John MacFarlane explores how we might make sense of the idea that truth is relative. He provides new, satisfying accounts of parts of our thought and talk that have resisted traditional methods of analysis, including what we mean when we talk about what is tasty, what we know, what will happen, what might be the case, and what we ought to do.
Kant writes: If … the only aim of Nature regarding some creature possessed of reason and a will were its preservation, its well-being, in a word its happiness, then she would have come to a very bad arrangement in choosing its reason as executor of that aim. For all actions that it had to execute in this her intention, and the whole regulation of its behaviour would have been able to be prescribed to it much more precisely by instinct, and (...) that aim thereby much more certainly maintained, than ever could happen through reason …. (shrink)
The goal of this paper is to make sense of relativism about truth. There are two key ideas. (1) To be a relativist about truth is to allow that a sentence or proposition might be assessment-sensitive: that is, its truth value might vary with the context of assessment as well as the context of use. (2) Making sense of relativism is a matter of understanding what it would be to commit oneself to the truth of an assessment-sensitive sentence or proposition.
Philosophers on all sides of the contextualism debates have had an overly narrow conception of what semantic context sensitivity could be. They have conflated context sensitivity (dependence of truth or extension on features of context) with indexicality (dependence of content on features of context). As a result of this conflation, proponents of contextualism have taken arguments that establish only context sensitivity to establish indexicality, while opponents of contextualism have taken arguments against indexicality to be arguments against context sensitivity. Once these (...) concepts are carefully pulled apart, it becomes clear that there is conceptual space in semantic theory for nonindexical forms of contextualism that have many advantages over the usual indexical forms. (shrink)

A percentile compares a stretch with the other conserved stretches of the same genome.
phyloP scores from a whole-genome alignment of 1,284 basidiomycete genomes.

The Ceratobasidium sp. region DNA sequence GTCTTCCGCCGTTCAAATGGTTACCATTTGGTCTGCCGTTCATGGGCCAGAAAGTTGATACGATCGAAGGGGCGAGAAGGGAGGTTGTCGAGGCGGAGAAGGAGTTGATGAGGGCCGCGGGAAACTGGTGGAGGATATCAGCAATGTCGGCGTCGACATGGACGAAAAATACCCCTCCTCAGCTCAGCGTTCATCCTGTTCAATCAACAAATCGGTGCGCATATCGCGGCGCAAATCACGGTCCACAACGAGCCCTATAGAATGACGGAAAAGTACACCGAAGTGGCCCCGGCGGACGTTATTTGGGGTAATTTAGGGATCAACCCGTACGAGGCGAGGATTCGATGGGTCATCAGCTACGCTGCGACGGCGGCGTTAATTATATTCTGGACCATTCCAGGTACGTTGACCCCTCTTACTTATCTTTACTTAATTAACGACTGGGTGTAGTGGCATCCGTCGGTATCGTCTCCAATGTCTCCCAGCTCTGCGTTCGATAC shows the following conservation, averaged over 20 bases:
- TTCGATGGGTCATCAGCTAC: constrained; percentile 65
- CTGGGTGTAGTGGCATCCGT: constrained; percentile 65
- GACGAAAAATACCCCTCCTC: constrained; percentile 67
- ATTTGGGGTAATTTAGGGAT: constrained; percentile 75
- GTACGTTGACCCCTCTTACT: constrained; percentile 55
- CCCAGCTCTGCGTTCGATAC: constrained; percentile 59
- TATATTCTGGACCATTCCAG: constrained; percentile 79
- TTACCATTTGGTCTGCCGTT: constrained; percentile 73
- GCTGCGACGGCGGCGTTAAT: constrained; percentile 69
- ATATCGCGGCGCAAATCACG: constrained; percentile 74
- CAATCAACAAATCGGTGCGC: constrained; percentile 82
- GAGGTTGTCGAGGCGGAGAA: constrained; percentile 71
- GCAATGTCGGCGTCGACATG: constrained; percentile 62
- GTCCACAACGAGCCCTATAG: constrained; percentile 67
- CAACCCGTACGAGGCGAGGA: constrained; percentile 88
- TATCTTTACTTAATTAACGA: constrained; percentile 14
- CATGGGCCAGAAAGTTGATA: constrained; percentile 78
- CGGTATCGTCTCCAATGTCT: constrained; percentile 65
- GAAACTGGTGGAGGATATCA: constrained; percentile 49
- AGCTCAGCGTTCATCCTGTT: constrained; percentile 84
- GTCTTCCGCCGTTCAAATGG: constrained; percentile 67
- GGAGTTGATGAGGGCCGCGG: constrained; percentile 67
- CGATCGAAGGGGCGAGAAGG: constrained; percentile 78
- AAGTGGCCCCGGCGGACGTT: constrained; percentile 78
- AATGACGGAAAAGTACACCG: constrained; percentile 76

Neil E. Williams develops a systematic metaphysics centred on the idea of powers, as a rival to neo-Humeanism, the dominant systematic metaphysics in philosophy today. Williams takes powers to be inherently causal properties and uses them as the foundation of his explanations of causation, persistence, laws, and modality.
The following is a transcript of the interview I (Yasuko Kitano) conducted with Neil Levy (The Centre for Applied Philosophy and Public Ethics, CAPPE) on the 23rd in July 2009, while he was in Tokyo to give a series of lectures on neuroethics at The University of Tokyo Center for Philosophy. I edited his words for publication with his approval.
Let me start with a well-known story. Kant held that logic and conceptual analysis alone cannot account for our knowledge of arithmetic: “however we might turn and twist our concepts, we could never, by the mere analysis of them, and without the aid of intuition, discover what is the sum [7+5]” (KrV, B16). Frege took himself to have shown that Kant was wrong about this. According to Frege’s logicist thesis, every arithmetical concept can be defined in purely logical terms, and (...) every theorem of arithmetic can be proved using only the basic laws of logic. Hence, Kant was wrong to think that our grasp of arithmetical concepts and our knowledge of arithmetical truth depend on an extralogical source—the pure intuition of time (Frege 1884, §89, §109). Arithmetic, properly understood, is just a part of logic. (shrink)